A ‘Possibly Anti-National’ Law Student Writes an Open Letter to Smriti Irani

Dear Smriti Irani,

At the very outset let me mention that I’m not affiliated to any political party. I’m neither a Bhakt, nor a Congi. Not even an AAPtard. I am however a student with fierce opinions on the current situation at JNU and I wish to receive some clarifications from you.

Ever since your appointment to the HRD Ministry, there had been a lot of scepticism.

Everyone was stunned when an actor from a less than progressive TV show (and I base this on hearsay; I’d shoot myself if I actually had to watch an episode) was handed over the country’s education. But your party backed you up. The Prime Minister himself backed you up.

And many dismissed the initial scepticism to your appointment as misguided enthusiasm. After all it was only fair that you should be judged on the merit of your work in office instead of your past credentials (Interestingly this argument was also used for Gajendra Chauhan’s forceful appointment to the FTII).

At the time of writing this letter however, Miss Irani, you’ve had 21 months in office, and I believe you owe the student community some serious answers.

1. Over the last few days, the JNU issue has escalated tremendously. Lives are at threat, constitutional rights are being violated, and there is an aura of danger on the campuses of one of the premier universities in this country.
It is also spreading fast to other universities and campuses.

One of the main parties to the conflict is the student body of the ruling party of which you happen to be a prominent part.

Why is it Ma’am that you have kept your distance on the issue, not visited the campus and tried to address the situation, or even try to diffuse it by asking the ABVP party cadres to end the hostility? Surely they would listen to you if you told them, and that would significantly lower the tensions on campus.

2. In the last few months, there have been more than 10 instances of police violence on university campuses. Why, Madam, are students being beaten up?

We are the ones who have travelled from different parts of the country, often under difficult circumstances, to further our intellectual pursuits and use it for the betterment of the nation.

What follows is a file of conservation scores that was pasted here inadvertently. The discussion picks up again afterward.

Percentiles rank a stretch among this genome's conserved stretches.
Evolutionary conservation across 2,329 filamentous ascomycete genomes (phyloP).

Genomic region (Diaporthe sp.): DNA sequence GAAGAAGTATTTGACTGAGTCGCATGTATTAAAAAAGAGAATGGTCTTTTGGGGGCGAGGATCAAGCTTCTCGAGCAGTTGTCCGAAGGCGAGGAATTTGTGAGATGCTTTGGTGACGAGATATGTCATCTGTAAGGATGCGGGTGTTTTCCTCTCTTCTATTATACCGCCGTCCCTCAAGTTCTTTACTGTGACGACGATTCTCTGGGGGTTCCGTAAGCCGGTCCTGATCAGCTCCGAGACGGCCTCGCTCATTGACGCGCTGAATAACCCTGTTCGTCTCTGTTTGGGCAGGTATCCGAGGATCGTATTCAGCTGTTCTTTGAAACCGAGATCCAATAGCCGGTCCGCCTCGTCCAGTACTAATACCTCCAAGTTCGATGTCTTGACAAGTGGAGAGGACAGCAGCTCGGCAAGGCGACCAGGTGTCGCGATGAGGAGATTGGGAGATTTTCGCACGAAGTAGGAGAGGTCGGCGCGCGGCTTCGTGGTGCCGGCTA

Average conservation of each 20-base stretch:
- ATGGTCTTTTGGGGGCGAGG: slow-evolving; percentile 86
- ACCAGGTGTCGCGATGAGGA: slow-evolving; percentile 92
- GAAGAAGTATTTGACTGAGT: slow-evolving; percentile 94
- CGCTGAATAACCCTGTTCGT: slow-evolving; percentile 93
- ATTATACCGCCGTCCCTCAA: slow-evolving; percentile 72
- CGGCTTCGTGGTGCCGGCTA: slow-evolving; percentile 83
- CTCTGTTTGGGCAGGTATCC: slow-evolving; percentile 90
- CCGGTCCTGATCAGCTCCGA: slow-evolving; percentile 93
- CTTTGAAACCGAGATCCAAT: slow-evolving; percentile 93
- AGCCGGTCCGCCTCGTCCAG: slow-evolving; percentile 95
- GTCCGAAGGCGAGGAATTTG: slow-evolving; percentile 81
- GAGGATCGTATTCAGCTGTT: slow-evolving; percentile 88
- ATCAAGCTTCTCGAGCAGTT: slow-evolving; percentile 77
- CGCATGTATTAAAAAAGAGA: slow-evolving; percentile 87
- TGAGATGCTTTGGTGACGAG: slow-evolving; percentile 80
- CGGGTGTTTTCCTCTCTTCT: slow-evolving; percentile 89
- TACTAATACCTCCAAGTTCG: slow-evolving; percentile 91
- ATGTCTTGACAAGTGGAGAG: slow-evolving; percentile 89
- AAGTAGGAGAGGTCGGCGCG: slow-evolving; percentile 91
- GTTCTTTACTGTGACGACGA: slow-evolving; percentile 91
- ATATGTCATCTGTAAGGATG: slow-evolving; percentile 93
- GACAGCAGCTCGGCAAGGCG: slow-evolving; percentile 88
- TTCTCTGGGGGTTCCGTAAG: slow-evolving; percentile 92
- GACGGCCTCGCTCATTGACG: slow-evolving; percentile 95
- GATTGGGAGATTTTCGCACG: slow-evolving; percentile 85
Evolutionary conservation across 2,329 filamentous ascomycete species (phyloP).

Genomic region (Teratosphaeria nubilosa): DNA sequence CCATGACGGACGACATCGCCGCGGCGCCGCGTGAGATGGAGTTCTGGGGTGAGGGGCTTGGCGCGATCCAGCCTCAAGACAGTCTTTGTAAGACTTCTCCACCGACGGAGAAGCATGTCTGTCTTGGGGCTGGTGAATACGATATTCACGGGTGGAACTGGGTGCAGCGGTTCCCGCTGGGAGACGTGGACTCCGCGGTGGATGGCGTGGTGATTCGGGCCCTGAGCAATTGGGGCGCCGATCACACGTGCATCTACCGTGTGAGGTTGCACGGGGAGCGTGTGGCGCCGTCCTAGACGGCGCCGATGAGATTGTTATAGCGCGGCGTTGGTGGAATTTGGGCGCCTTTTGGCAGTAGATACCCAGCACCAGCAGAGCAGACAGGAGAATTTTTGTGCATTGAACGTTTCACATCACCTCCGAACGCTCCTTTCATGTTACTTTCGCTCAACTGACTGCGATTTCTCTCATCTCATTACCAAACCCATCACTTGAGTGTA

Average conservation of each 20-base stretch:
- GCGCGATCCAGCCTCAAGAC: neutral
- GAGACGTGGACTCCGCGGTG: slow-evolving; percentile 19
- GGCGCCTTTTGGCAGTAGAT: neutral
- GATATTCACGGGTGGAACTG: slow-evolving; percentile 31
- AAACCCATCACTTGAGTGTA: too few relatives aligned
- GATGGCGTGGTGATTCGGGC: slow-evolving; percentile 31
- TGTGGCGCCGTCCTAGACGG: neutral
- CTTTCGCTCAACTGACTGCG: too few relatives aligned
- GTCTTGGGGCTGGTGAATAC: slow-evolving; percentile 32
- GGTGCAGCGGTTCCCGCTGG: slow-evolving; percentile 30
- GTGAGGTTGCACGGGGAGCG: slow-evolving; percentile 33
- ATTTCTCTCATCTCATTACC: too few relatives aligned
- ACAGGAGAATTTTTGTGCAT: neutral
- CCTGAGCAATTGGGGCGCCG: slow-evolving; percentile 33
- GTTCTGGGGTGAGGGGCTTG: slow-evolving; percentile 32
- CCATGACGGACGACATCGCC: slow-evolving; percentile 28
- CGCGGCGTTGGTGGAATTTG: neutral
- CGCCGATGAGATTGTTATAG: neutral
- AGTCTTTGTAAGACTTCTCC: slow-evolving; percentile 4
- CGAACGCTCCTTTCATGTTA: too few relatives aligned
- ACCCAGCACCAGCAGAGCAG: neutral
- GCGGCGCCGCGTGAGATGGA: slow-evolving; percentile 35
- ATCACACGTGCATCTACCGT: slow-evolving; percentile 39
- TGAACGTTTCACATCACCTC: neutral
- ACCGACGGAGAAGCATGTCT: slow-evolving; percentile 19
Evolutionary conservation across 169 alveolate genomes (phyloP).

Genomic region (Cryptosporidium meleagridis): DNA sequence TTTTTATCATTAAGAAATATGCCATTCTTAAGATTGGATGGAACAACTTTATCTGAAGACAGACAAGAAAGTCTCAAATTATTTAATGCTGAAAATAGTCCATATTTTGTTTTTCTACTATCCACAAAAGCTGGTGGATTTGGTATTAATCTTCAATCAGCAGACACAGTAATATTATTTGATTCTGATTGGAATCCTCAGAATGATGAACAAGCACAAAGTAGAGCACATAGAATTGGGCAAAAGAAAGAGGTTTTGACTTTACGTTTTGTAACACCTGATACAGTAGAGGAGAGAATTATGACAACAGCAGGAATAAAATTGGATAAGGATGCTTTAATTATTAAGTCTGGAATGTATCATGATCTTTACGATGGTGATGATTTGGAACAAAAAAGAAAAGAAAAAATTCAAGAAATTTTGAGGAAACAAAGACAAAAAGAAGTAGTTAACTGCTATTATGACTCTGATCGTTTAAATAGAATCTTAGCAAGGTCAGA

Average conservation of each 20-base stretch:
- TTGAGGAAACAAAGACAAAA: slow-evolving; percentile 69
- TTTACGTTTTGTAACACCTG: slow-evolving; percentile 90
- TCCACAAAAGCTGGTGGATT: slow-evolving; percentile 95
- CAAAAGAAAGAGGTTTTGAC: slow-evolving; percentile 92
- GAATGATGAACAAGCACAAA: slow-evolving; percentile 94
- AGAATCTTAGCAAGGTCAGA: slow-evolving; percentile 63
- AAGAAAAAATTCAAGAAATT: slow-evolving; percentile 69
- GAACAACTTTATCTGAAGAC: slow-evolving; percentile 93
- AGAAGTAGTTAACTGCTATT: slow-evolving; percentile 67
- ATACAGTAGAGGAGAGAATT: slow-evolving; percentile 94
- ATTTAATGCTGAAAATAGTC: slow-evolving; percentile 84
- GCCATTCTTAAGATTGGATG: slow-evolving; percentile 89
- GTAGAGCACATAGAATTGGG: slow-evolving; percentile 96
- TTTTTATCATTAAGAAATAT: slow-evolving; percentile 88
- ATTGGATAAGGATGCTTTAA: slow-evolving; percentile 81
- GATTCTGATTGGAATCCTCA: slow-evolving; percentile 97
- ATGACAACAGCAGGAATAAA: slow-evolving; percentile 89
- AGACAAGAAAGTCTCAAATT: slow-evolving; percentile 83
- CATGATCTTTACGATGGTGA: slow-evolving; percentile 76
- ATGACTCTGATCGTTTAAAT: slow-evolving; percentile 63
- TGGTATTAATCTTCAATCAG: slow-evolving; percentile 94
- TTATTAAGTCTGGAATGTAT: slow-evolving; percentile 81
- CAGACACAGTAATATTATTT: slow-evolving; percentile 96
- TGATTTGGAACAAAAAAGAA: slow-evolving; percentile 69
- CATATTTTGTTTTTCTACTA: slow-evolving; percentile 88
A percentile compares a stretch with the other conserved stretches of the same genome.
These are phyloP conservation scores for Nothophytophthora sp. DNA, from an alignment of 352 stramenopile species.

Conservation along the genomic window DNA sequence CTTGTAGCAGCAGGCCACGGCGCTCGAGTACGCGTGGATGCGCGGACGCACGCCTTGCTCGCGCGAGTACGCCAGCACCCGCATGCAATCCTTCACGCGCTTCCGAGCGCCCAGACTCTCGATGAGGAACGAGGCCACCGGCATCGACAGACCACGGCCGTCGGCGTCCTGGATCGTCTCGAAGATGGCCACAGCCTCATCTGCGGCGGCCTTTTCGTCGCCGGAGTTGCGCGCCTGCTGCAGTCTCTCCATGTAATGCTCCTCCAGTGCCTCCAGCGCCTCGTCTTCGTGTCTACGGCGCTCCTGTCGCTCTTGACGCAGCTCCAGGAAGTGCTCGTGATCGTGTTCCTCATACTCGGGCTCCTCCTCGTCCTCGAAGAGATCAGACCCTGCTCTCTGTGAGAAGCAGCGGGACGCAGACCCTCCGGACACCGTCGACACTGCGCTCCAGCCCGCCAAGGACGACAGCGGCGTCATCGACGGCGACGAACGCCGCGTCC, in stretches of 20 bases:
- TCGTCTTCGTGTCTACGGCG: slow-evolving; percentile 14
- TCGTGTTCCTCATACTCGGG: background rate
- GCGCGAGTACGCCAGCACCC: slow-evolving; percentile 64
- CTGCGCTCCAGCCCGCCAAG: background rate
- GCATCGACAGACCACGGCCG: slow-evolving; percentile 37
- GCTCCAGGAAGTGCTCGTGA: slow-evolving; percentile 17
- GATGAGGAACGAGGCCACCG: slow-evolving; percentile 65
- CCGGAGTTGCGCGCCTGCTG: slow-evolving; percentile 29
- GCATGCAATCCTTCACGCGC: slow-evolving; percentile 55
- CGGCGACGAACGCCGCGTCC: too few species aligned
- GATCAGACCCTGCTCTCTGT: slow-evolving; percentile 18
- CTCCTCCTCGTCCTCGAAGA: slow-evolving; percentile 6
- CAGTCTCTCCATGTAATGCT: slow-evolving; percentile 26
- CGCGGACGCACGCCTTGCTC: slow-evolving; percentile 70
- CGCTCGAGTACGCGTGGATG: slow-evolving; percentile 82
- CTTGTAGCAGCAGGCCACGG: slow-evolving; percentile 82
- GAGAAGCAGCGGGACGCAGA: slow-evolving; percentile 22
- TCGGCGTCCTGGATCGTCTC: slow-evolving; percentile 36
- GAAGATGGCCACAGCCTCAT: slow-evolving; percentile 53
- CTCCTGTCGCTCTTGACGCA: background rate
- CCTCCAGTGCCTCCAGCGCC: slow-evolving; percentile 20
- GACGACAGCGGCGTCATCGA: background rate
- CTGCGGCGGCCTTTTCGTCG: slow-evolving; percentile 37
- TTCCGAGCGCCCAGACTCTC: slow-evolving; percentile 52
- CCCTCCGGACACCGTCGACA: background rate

At a time when violent crimes and crimes against women are on the rise, do you really think we, the student community, are a threat to the nation? JNU isn’t the first place this is happening at. And going by the current trend, it definitely won’t be the last.

And through all of this, you, the Minister in charge of our future, have silently sided with the oppressors, even as the student community has been hopeful that you’ll have a change of heart at some point of time or the other.

3. Yesterday, you have made a decision with all the Vice Chancellors to hoist 207 feet tall Indian flags in all central universities, beginning with JNU. When implemented, these flags will be twice the height of the tallest flag we have currently. Which is a great thing, Madam. T

he sight of my country’s flag flying high usually excites me and fills me with pride. Pride in my country’s achievements and its past as one of the most progressive nations in South East Asia.

But these flags will not do that. These flags will remind me of the time my government forcefully labelled me as a threat, oppressed me and snatched away my basic rights and stripped me of my dignity. They will remind me of Rohith Vemula’s death and Kanhaiya Kumar’s unconstitutional arrest.

By not addressing the core issues and by politicising the tricolour, you’ve effectively ensured that these flags will fly high over the carcass of the Indian education system.

There are other issues I have with your policies, but I shall keep them for some other day. At this point of time, as a student in the country, I feel threatened by the government. And that doesn’t seem very normal to me.

All that Mr. Modi had to offer at a recent all parties meet was that “I am the Prime Minister of India, not BJP.” Similarly, even the HRD Ministry is responsible for all the students in the country, not just those affiliated to the student groups of the political party in power.

Sedition charges are the remnants of a colonial era which have no place in modern society, and was used by the British to oppress Indians. It is a shame that now we Indians are using the same law against each other.

There are a lot of answers awaited from you, and we the students are waiting eagerly. I’d also urge you to personally take part in inclusive dialogue with the students and end the current hostilities at JNU, as well as release the democratically elected student leader of the university.

In case you are out of answers, maybe it is time to hand over the Ministry to someone else and move back to primetime television.

With little respect and much concern,

A possibly anti-national student.

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